Driver gave a candid review of his experiences, most of which were very positive. Training and support has been excellent and his operators, with no previous experience in PCB manufacture, found the machine simple and straightforward to use. Printing was a proven process and the reliability of the machine had been good, with excellent engineering support from Mutracx. Data preparation and transfer were particularly straightforward, and his CAM engineers had very quickly become expert. Maintenance and upkeep of the machine was an ongoing learning process, for both BATM Systems and Mutracx.
Two major challenges had been encountered; one concerning panel handling and one concerning surface preparation. The Lunaris had originally been designed as an inner-layer printer, when panel flatness was not an issue because the thin material was held securely on a vacuum table during the printing operation. But BATM Systems were processing 1.6mm rigid material, and if panels were not perfectly flat, or had burrs from panel-cutting or damaged corners from rough handling, a safety mechanism designed to protect the print-heads stopped the machine. BATM’s material suppliers were now aware of the requirement for flat, burr-free panels.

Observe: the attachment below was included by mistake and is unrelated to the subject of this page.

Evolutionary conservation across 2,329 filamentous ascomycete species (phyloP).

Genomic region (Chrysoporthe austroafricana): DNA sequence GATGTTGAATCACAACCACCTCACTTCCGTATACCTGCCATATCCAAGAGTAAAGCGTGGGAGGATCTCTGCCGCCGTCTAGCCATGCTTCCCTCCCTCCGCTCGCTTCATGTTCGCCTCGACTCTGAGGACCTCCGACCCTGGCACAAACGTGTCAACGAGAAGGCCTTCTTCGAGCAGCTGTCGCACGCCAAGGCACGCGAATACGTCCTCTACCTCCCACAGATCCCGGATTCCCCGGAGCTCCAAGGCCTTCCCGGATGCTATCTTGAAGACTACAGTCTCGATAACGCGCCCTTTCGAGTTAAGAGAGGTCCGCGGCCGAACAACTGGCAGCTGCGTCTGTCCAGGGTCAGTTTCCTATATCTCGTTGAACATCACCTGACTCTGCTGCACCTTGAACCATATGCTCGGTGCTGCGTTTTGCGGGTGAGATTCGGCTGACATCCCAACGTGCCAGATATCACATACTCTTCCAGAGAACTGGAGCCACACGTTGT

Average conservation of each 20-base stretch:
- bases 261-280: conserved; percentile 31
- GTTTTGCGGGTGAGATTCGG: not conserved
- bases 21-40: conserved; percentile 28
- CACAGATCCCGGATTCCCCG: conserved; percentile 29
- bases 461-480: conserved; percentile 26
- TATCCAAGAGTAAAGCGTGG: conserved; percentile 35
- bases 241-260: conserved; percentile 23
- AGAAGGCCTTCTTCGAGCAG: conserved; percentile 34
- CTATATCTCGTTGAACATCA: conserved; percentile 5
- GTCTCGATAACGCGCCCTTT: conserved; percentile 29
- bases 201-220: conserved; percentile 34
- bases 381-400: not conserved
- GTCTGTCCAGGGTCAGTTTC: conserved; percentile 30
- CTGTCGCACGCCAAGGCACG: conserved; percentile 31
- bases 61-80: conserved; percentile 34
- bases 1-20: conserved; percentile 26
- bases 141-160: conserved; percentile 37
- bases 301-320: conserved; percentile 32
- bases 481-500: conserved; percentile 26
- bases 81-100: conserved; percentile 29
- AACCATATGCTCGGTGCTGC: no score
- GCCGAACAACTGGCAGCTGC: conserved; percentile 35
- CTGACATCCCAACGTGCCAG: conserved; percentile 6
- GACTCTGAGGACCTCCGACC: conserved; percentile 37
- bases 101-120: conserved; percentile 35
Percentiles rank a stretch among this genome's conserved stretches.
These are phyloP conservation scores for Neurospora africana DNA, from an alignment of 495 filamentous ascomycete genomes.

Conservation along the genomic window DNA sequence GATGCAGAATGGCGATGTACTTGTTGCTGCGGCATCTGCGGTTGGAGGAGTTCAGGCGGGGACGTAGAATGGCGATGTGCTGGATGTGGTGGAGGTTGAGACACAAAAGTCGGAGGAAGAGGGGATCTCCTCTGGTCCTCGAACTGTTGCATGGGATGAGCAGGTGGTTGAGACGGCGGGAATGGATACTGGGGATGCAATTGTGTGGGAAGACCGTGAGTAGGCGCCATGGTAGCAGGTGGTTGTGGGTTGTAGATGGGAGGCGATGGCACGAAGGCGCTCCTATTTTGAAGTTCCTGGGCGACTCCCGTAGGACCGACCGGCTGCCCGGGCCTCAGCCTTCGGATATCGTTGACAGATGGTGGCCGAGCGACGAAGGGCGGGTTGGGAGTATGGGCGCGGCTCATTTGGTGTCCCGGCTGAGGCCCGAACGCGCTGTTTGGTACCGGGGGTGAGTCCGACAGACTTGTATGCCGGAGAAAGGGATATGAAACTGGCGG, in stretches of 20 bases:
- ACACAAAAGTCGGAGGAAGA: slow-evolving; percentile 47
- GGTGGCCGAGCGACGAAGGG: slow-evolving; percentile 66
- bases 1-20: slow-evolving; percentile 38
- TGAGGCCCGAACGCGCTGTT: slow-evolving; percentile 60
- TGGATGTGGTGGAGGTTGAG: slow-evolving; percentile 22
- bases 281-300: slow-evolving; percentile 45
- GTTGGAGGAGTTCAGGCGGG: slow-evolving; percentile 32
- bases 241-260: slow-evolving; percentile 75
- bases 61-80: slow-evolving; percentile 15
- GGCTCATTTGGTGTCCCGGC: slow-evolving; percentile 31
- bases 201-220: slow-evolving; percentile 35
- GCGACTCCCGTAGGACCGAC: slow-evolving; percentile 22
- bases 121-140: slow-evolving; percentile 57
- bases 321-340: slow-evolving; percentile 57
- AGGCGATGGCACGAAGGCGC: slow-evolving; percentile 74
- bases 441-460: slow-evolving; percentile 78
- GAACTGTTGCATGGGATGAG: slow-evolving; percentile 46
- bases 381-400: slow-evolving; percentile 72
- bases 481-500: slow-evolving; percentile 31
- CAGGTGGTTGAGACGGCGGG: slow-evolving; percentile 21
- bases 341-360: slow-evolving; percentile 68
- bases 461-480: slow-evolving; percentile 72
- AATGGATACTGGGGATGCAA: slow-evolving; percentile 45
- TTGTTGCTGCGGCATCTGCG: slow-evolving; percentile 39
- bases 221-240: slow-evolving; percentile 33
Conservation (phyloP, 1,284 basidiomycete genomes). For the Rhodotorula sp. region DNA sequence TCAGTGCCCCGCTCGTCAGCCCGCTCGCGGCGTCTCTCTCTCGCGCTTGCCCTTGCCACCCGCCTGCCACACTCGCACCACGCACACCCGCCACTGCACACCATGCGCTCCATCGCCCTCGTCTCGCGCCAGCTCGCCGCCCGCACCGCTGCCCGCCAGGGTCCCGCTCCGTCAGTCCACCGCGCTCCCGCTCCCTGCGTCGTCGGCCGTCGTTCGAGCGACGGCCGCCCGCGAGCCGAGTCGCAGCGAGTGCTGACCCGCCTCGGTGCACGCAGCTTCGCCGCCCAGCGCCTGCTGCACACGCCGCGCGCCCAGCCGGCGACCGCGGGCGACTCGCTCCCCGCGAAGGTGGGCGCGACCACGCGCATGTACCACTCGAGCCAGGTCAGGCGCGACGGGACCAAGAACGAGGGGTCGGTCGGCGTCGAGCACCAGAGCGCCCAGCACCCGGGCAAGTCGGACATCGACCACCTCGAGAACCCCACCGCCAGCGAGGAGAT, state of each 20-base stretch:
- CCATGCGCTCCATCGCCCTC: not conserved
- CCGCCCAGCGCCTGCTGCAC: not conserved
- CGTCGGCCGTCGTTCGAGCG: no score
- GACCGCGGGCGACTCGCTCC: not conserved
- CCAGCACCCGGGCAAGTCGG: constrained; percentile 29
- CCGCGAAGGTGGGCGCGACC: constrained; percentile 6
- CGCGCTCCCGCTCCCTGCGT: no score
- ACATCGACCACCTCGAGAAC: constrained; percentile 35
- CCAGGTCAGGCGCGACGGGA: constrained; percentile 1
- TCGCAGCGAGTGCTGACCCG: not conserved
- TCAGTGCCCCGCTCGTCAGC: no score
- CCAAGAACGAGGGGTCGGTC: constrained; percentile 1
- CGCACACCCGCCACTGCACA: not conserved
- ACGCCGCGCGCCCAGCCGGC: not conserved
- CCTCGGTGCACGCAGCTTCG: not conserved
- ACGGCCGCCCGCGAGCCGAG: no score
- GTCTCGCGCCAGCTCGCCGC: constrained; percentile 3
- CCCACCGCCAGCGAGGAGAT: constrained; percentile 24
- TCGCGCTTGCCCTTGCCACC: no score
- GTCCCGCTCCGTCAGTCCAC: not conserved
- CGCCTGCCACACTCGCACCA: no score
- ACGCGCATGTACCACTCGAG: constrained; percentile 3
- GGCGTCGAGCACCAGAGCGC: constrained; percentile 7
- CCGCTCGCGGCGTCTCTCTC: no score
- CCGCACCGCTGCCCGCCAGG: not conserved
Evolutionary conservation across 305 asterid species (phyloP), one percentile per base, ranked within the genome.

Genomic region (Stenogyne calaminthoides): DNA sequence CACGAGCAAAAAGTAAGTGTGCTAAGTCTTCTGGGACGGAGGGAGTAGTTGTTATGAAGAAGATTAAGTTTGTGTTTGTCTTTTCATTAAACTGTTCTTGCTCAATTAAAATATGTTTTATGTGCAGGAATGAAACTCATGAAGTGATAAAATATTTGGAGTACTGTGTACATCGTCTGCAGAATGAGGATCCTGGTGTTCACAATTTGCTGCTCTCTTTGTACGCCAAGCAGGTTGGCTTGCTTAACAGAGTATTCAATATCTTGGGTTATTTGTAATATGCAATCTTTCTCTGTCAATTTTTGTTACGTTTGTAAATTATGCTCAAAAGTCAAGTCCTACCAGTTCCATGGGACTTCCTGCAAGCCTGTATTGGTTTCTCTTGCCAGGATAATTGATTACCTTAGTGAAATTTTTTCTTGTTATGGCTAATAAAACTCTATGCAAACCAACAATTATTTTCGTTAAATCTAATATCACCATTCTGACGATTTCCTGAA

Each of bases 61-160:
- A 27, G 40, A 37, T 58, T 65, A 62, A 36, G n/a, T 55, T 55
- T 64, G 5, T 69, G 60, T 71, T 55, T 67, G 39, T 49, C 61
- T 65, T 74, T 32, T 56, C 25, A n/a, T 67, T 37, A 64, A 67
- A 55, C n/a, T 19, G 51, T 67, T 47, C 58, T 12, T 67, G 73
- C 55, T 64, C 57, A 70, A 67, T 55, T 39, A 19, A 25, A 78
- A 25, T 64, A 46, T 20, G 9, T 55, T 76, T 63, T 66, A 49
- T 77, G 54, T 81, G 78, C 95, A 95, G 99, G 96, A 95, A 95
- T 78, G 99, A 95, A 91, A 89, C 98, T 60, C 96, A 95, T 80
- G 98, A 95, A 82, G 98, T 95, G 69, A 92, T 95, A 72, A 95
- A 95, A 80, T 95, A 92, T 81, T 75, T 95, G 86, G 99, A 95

The condition of the copper surface had been observed to have a significant effect on ink adhesion, and pre-cleaning tended to increase ink adhesion to a point where stripping became a problem. BATM Systems were working with their suppliers of laminate and ink to study these effects, optimise the process and establish practicable operating conditions.
Production was predominantly single-sided and the factory was currently dedicated to producing PCBs for LED applications, generally with white solder mask and an OSP solderable finish. All the chemistry from the etching and cleaning lines was treated, regenerated and recirculated in a closed loop system.
Driver was delighted to report that the factory had achieved ISO 9001:2015 accreditation with no non-conformances, and took the opportunity to thank his equipment, material and process suppliers.
“The support and interest is humbling, encouraging and appreciated. For Mutracx to continue to be successful the whole supply chain needs to understand the needs of the industry change. Disruptive technologies will disrupt the status quo and bring new challenges to the supply chain and the organisation. Default standards such as IPC are out dated and new supply specifications are needed. Open minds and collaboration with suppliers and customer will make change possible.”